According to WHO, in the third world, young people in the world most often die from pneumonia, HIV, intestinal infections - their life depends on the equipment of the nearest hospital. In the developed countries of Europe, everything is different: the main causes of death are coronary heart disease, stroke and lung cancer. The ten leaders also include chronic obstructive pulmonary disease, colorectal cancer, diabetes, hypertension. All of these dangers have one thing in common. A resident of a developed country significantly approaches his death if he has poorly developed willpower.
Of course, a non-smoker can get lung cancer, and colon cancer affects not only those who ignore vegetables and eat a lot of fatty meat. But nevertheless, the probability of dying in the color of years is greater for the one who smokes and crunches chips while watching endless TV shows than for a sports transhumanist who is fond of fish and seafood.
I decided to talk about this topic, because each of us, during the project, manifests tremendous willpower. Volunteer needs the willpower to: learn a new language, exit the comfort zone, socially adapt, accept a new job, etc. Without it, we would all be at home, and not develop.
Youth doomed to success.
Not only willpower is a matter of survival. Strong-willed people on average are more prosperous. You probably heard about the Stanford experiment with marshmallows, it's a marshmallow test. If not, you can easily find its modern adaptation on Youtube - the marshmallow test video. In the original experiment, in the late 1960s and early 1970s, psychology doctor Walter Michel and his colleagues gave preschoolers marshmallows and promised to bring another bite if they could not eat the first one until the experimenter returned. The children suffered terribly, turned away from the marshmallows with all their might, then still threw themselves at him, then turned away again - in general, they behaved the same way as we do when we walk in circles around the phone waiting for SMS from a new lover or around a pack of cigarettes during another attempt to quit smoking. In the end, of course, it turned out that those heroic children who still managed to wait for the second piece of marshmallows were better at school and generally had good ability to concentrate and self-control throughout their lives.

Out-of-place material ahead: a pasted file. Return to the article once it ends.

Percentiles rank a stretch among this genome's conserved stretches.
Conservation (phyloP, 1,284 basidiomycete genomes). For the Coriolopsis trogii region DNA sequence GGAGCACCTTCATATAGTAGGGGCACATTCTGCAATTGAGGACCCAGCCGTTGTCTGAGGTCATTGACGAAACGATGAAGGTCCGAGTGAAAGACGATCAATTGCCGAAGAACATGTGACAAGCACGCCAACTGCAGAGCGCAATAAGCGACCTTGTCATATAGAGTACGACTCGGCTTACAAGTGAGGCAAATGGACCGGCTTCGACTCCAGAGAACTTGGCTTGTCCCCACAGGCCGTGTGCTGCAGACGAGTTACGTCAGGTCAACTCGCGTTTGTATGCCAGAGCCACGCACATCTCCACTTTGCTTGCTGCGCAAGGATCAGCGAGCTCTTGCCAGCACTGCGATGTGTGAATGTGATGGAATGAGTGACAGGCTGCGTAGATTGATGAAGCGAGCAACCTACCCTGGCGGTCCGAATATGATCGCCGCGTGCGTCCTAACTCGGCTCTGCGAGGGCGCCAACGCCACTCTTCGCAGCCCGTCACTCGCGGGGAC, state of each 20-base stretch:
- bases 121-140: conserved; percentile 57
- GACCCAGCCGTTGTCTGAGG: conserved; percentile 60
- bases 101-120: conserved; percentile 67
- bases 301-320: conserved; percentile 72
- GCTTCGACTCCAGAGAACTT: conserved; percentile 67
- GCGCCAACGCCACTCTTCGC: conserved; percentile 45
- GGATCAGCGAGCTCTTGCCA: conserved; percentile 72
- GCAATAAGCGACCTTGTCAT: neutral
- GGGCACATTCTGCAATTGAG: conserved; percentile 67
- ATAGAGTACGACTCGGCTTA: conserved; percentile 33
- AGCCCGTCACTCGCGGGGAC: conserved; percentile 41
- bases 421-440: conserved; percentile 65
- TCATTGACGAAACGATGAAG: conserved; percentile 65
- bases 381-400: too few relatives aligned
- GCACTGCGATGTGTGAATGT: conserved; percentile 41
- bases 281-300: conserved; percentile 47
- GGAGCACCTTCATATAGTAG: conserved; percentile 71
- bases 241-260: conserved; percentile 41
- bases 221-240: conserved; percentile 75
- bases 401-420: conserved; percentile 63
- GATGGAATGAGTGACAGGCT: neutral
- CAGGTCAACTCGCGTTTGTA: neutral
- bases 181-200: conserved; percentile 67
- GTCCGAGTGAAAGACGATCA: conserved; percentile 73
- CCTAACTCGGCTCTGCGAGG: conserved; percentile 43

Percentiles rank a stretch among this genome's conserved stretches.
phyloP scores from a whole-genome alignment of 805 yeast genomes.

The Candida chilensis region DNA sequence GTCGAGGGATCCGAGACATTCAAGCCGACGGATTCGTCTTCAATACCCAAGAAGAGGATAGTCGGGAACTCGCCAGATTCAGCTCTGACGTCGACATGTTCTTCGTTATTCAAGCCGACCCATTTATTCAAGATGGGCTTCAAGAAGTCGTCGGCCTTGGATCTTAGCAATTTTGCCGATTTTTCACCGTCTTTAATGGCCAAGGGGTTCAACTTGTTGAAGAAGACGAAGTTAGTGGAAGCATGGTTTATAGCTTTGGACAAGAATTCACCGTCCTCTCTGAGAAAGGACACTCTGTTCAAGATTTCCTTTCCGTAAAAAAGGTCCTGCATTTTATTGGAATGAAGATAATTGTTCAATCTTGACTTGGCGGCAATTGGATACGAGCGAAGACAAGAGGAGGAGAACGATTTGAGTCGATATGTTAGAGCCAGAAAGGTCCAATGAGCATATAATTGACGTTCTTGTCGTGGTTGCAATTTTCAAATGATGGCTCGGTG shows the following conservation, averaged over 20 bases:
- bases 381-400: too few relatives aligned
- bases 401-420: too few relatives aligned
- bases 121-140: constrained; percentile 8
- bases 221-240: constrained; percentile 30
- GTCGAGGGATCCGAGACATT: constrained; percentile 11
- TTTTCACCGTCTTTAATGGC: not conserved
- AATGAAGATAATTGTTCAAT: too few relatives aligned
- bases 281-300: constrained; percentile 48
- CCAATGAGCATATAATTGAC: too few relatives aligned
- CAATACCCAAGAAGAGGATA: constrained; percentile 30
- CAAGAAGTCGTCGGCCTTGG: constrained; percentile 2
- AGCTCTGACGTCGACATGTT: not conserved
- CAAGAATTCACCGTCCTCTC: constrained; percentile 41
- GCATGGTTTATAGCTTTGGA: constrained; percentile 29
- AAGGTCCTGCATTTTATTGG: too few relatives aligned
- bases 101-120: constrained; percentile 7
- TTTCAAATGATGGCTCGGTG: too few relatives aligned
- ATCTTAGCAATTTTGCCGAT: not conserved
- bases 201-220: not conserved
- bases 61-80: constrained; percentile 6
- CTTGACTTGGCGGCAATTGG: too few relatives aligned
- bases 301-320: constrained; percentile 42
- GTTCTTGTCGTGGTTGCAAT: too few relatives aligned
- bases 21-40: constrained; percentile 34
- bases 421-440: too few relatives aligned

In 2011, Walter Michel once again gathered those subjects who had once been fed by marshmallows and gave them a new test. The subject had to press or ignore the button, depending on the image on the screen. Subjects did this while lying in a tomograph. It turned out that those who in childhood could not wait for the experimenter were mistaken more often than those who had once waited for the second piece of marshmallows. The latter had a more active frontal cortex - the part of the brain associated with self-control and decision-making. Those who did not wait forty years before this marshmallow had a relatively higher activity of the ventral striatum - this area of the brain is part of the reward system. That is, it can be said that people were prevented from waiting for the marshmallows (or refraining from pressing the button) because they react more vividly to the reward and tend to it more strongly. Walter Michel says nothing about which group of subjects feels happier in life.
This story shows that there is a cross effect of training: the accumulated willpower in one lesson will help in other matters. Try straightening your shoulders right now - perhaps this will help you quit smoking.